Cuddles, a manner of speaking
Cats' reactions to physical contact depend on the area that you touch. As any cat owner soon learns, cats like to be stroked under the chin, behind the ears and on their back, all the way to the base of the tail. For wild cats, mutual grooming involves contact with these parts of the body. However, cats do not like to be petted in other parts, such as the belly, and they do not like to be stroked backwards. And although it is generally agreed that cats are not as sociable as dogs, stroking them and the satisfaction that it produces in them demonstrates their social nature.
For example, two cats who meet in a friendly situation often greet by rubbing and sniffing noses. Indeed, cats are thought to recognise their peers by smell. Cats also touch people with their nose in a similar manner. Some cats hit their head against their owners, sometimes quite strongly, as a sign of affection.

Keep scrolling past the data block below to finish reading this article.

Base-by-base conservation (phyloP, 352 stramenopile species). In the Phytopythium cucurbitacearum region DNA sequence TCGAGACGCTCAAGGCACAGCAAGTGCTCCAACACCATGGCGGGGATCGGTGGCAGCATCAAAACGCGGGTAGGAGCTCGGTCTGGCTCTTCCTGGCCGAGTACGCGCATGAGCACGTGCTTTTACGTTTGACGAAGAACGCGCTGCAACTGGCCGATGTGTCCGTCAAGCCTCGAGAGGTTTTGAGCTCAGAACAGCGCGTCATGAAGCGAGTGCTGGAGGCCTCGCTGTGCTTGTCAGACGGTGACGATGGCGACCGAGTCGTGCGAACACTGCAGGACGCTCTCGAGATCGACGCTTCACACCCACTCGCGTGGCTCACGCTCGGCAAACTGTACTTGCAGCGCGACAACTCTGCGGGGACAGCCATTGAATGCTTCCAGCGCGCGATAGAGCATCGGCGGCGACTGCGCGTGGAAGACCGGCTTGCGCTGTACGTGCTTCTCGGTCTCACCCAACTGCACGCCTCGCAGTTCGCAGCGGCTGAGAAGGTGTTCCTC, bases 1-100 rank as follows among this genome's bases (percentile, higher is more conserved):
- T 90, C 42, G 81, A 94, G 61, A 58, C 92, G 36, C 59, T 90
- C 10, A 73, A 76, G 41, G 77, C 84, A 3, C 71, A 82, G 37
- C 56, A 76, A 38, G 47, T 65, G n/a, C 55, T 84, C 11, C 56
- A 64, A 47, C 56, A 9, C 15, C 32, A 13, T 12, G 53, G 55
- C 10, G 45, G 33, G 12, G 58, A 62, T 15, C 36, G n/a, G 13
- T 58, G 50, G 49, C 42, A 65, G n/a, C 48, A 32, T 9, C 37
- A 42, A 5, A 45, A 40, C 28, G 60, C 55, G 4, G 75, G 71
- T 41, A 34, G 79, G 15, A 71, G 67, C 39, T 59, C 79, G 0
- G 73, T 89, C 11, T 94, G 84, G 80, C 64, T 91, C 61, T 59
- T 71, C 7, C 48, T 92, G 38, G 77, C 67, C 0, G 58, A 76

Cats often rub parts of their body which have scent glands to leave their own scent on the cat, person or surface they touch, although their odour is perceptible only to other cats.
Felines have scent glands in the base of their tail, which is why they often tend to rub it on vertical surfaces such as people's legs. Another common gesture amongst cats is the use of the front paws to make a movement as if kneading, over objects such as blankets and also over people. Cats also have special scent glands at the bottom of their legs. This behaviour usually manifests in young kittens using kneading to stimulate breast milk output. There is no clear explanation of the meaning of kneading in adult cats, although it is believed that in most cases this behaviour may be a gesture of comfort that cats still do as adults because they have been domesticated to be docile.
Any gesture received or given by a cat has its meaning. And although there is an explanation for most of them, there's no better way to communicate with cats than by watching them every day and trying to learn their language based on gestures.